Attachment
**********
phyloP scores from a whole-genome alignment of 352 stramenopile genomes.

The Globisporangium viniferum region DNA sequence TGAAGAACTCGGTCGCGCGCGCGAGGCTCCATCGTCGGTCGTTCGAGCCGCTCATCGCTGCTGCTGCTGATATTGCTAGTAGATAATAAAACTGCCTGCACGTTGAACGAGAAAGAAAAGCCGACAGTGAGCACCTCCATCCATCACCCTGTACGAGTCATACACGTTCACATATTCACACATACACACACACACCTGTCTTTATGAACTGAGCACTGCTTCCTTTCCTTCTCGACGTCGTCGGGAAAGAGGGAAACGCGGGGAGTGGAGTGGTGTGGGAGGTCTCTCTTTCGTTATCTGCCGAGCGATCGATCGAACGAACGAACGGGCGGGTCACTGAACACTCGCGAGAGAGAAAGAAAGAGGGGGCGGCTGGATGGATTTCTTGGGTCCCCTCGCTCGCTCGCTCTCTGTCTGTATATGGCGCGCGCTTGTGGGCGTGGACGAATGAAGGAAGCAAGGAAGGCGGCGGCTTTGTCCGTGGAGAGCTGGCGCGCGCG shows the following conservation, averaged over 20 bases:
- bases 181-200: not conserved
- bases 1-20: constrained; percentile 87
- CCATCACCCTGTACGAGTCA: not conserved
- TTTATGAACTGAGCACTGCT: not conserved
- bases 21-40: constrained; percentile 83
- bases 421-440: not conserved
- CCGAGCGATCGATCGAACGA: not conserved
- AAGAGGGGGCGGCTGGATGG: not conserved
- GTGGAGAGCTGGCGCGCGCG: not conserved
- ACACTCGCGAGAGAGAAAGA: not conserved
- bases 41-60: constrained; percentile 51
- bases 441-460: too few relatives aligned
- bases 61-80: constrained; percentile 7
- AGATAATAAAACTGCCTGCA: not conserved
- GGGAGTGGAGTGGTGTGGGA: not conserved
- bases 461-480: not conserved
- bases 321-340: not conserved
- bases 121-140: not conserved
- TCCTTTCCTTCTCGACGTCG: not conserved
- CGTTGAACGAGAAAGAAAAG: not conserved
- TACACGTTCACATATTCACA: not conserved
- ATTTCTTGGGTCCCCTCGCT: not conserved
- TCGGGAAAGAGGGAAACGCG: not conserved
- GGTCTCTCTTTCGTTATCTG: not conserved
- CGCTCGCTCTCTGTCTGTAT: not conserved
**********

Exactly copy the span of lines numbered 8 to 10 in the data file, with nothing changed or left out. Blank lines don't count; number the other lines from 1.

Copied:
- bases 421-440: not conserved
- CCGAGCGATCGATCGAACGA: not conserved
- AAGAGGGGGCGGCTGGATGG: not conserved